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From Guangzhou to Long Island: One Eight-Year-Old Girl's Journey to America

Documentary fillmmaker Stephanie Wang-Breal discusses international adoption with Donna and Faith Sadowsky, subjects of her film Wo Ai Ni Mommy. (11 min., 10 sec.)

Documentary fillmmaker Stephanie Wang-Breal discusses international adoption with Donna and Faith Sadowsky, subjects of her film Wo Ai Ni Mommy. (11 min., 10 sec.)

NEW YORK, May 14, 2010 - Asian American film director Stephanie Wang-Breal spoke at the Asia Society following the New York premiere of her feature debut Wo Ai Ni Mommy [I Love You Mommy] (2010) in a conversation with La Frances Hui, Senior Program Officer of Cultural Programs. Wo Ai Ni Mommy follows a Long Island Jewish American family's journey to China to adopt an eight year-old girl. The subjects of the documentary, Donna and Faith Sadowsky, mother and daughter, joined the discussion at the Asia Society to share their experiences.

Since China opened its door for international adoption, more than 70,000 Chinese children have found new homes in the United States. According to official US immigration figures (2006), 44% of children adopted were under the age of one and 52% between the ages of one and four. A small number of American families choose to adopt older children. During the on-stage discussion, Wang-Breal revealed the inception of this film and why she chose to focus on the adoption journey of an eight-year-old girl: "I really wanted to tell the story from the child's perspective."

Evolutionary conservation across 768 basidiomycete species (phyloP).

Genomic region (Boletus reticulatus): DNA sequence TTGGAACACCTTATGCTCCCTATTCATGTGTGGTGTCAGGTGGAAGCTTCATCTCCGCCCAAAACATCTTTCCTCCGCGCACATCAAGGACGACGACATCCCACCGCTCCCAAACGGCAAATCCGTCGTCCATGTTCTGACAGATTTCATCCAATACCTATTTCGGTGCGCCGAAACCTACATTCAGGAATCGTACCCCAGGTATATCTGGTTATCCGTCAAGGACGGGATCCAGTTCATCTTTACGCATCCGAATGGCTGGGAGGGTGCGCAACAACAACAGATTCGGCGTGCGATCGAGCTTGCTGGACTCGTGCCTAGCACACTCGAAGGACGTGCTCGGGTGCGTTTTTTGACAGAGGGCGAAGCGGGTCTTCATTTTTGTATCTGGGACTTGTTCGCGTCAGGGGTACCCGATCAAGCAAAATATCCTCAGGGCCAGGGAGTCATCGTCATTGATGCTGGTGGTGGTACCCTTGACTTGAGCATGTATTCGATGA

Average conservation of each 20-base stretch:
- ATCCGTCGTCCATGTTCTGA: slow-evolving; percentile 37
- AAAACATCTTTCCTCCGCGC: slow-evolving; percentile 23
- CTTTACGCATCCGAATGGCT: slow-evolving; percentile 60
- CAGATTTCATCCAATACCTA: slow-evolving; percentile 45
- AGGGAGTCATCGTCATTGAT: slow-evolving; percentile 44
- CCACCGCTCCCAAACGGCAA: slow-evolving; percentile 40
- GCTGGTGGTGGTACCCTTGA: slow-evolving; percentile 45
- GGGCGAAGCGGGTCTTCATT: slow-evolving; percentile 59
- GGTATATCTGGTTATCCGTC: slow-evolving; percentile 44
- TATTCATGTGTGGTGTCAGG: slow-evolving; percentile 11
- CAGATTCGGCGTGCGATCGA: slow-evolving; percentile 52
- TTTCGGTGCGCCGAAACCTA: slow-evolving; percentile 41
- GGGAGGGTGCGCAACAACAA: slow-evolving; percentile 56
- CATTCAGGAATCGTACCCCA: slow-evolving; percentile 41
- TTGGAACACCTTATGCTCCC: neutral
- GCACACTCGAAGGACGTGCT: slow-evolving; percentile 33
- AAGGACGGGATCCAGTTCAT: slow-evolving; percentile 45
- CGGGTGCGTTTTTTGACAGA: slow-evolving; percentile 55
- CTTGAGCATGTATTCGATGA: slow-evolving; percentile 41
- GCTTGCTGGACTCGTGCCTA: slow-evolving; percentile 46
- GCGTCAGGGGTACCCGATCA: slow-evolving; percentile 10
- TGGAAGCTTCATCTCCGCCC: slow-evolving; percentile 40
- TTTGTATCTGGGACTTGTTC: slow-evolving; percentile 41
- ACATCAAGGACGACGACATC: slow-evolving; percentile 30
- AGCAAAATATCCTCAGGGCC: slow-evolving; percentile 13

Despite the deeply emotional and personal nature of the adoption experience, Donna Sadowsky allowed the presence of a camera, explaining, "If one person saw this film and said, 'I could do that. I could adopt an older child, welcome an older child into my home,' then for me it's worth it." During the discussion, Donna Sadowsky also revealed the process that led to the family's second adoption from China and talked about the importance for her daughters to be connected to their heritage.

Faith Sadowsky, now 11 years old, lightened the conversation with her charm and humor. Despite the early struggles to adapt documented in the film, she is now a confident and cheerful American girl. Faith is learning Chinese and hopes to visit China one day. She even revealed her secret aspiration to the audience during the discussion.

Interview video edited by Sebastien Haizet, La Frances Hui, and Tian Deng.

This program is part of Citi Series on Asian Arts and Culture and was co-presented with Families with Children From China.